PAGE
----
Graphically Dead Island is a little hit-and-miss, with a lot more hit than miss. The environments–especially the Resort and Jungle areas–are absolutely gorgeous. The environments are beautifully crafted, and are so well done that they truly instill a sense of immersion not found in many other games. The true stars of the show, however, are the many different zombies themselves. With a multi-layer damage system that shows exactly what damage you’ve done to the zombies; they are truly hideous, but in a great way. They realistically lurch towards you, and you can almost smell the rotting flesh falling off their bones. The NPCs in the game–as well as your player character and co-op partners–don’t fare as well. While they are rendered well enough, the animations for NPCs and players alike are very stiff. Most of the weapons are basically rendered, though there’s only so much detail one can put into your garden variety machete anyway. While the special effects are limited, they get the job done. Grenade explosions, however, do get a special mention as they are very realistic and extremely satisfying.
The story is one of the areas that the game has become so divisive. With the Reverse-Trailer insinuating some sort of emotional connection, I feel like many people have forgotten that at the end of the day, this IS a zombie title. As such the game does feature the same old zombie trope that has existed for years. This isn’t an insult to the writers, as there is a very specific formula that can be used for any zombie title, game, and movie alike.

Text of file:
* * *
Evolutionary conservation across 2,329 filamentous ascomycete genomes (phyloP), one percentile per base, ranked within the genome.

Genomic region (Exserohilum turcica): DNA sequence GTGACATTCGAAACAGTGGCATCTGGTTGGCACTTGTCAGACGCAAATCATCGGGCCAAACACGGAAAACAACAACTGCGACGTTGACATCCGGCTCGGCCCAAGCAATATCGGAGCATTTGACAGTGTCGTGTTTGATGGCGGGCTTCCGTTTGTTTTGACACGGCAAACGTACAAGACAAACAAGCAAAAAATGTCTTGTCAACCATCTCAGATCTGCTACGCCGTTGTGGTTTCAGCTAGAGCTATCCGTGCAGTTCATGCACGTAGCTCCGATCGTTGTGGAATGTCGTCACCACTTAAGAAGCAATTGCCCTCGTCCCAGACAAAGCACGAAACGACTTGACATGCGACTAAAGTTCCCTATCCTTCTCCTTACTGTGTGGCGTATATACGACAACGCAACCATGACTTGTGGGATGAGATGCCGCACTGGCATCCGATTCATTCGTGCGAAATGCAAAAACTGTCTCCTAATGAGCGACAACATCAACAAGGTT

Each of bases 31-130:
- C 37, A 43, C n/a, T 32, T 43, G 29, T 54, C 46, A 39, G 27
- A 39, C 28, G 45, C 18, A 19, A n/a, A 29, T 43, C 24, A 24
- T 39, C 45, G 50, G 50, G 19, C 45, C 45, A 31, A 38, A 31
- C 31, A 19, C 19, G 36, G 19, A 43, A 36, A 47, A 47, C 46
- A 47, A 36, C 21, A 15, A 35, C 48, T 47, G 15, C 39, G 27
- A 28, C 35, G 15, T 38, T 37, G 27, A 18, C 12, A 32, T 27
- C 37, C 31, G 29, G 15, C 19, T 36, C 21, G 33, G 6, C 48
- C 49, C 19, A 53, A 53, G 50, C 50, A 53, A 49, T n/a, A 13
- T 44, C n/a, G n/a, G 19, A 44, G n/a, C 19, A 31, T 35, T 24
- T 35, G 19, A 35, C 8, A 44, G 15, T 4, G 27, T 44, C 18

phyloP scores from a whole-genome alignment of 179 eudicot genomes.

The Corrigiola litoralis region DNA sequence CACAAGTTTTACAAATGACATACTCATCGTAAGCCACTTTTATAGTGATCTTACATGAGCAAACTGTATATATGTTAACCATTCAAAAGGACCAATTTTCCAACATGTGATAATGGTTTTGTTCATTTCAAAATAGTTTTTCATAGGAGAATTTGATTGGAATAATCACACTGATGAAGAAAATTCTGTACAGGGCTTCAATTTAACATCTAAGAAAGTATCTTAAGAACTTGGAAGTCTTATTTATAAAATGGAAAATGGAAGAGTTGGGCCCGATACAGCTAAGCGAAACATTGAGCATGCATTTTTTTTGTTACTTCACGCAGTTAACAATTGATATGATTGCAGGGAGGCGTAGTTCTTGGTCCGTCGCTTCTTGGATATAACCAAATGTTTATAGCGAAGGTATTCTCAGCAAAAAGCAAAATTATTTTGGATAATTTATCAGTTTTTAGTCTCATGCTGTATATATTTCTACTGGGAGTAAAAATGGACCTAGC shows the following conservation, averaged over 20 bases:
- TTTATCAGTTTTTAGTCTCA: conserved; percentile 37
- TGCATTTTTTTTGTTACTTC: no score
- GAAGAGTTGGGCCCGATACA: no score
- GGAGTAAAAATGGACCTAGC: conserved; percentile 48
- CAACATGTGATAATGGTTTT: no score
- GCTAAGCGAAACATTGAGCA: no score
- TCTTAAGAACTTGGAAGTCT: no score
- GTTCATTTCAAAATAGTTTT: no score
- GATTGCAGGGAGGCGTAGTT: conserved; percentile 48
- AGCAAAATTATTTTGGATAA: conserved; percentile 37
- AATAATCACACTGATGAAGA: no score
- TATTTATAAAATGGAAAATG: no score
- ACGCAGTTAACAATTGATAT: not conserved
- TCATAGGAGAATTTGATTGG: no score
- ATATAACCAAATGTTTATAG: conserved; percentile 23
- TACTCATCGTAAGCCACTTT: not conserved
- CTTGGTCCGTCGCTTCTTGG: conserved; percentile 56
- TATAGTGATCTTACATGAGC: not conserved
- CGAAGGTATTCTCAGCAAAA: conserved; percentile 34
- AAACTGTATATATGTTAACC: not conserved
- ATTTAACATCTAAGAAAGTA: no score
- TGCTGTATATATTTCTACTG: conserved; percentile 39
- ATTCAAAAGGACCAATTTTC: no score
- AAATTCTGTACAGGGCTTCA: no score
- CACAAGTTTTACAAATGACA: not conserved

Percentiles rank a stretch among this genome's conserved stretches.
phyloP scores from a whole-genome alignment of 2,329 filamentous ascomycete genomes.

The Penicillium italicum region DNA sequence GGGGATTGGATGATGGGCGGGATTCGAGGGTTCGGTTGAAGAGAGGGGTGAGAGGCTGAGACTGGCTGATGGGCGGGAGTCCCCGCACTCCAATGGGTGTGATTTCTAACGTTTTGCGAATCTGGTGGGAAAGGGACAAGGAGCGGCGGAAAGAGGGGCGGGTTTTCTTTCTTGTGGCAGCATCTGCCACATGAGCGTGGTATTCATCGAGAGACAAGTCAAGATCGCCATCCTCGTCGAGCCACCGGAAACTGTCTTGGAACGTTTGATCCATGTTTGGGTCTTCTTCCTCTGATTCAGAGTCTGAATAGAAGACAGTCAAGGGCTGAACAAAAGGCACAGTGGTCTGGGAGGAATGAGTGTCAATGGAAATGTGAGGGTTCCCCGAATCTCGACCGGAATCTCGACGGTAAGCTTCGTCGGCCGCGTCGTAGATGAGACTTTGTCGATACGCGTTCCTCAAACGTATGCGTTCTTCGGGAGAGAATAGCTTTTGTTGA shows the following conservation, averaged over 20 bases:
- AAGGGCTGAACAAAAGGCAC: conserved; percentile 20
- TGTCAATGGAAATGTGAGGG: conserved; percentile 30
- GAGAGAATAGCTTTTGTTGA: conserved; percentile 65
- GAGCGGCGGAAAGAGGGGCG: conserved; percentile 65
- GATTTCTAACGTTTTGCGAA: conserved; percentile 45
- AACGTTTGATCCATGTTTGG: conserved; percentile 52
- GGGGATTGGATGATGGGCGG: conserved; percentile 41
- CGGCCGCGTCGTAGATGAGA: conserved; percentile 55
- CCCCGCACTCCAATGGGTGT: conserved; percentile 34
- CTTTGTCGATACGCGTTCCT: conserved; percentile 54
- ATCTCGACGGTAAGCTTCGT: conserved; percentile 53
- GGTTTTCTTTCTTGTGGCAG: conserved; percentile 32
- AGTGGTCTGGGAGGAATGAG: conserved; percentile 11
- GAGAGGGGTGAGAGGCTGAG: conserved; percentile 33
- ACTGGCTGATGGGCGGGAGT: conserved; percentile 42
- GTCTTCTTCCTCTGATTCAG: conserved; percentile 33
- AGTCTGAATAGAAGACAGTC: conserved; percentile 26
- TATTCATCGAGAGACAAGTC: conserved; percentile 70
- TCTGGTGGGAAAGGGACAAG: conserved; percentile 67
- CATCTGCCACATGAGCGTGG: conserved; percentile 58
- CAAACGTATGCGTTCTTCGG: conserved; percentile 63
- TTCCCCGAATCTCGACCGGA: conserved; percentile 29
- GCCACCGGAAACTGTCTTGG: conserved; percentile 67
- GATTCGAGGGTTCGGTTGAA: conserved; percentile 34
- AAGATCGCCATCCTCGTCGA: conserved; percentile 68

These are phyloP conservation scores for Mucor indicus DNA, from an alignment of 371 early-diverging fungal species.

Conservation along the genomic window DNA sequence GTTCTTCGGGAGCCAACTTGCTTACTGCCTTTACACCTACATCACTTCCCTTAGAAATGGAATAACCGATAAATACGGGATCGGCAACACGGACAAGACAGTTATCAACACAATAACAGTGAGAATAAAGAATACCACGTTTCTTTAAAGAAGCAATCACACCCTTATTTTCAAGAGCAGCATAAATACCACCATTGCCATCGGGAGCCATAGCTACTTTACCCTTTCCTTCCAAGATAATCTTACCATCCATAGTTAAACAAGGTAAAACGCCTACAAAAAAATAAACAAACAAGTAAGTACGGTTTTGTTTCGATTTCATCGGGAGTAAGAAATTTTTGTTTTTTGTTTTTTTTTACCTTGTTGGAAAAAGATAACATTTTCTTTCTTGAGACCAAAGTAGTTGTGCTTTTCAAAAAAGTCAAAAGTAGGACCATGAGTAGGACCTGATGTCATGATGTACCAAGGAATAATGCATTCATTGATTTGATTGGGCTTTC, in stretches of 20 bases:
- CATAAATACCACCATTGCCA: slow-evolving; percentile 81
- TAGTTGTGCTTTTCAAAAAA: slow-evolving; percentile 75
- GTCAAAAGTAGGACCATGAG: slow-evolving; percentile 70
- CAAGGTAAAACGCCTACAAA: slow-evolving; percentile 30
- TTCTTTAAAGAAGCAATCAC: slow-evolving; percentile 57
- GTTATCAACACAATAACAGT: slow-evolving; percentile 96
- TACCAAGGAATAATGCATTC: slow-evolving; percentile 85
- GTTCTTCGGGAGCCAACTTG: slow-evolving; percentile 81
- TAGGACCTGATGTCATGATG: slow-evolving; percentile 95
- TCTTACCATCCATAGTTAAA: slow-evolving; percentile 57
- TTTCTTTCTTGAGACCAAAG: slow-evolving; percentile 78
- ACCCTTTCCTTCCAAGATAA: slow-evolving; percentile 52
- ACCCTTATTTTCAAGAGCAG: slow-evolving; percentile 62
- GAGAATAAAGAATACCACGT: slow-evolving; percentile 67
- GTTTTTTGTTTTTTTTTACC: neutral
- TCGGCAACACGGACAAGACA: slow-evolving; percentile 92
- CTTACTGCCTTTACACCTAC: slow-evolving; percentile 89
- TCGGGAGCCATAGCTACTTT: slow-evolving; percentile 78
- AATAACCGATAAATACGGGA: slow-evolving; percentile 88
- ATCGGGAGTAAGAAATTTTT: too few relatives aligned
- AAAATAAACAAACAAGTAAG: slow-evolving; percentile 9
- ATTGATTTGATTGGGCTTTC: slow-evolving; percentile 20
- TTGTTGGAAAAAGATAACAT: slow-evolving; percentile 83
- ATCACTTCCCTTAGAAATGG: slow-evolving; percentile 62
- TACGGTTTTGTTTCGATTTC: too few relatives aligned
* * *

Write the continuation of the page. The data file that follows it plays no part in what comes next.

There is a group of survivors, stranded somewhere the military cannot readily help them. There are four main characters which are extremely stereotypical (The African-American rapper, the Asian who excels at bladed weapons, etc). There is a zombie outbreak, which has been caused by either: A) scientific experimentation, B) mutated natural virus, C) government bio-weapon, or D) an alien parasite. It’s a plot formula that’s been followed for as long as I can remember, and there’s no reason to change it now. The writers actually do attempt to change the formula a little, and attempt to inject a little emotion into the story. Unfortunately, it fails to hit its mark. As mentioned above, the animations are too stiff to be believable, and the character we are being asked to be emotionally attached to doesn’t provide us with any reason to care. Knocking a zombie game for its story just seems a little silly, though.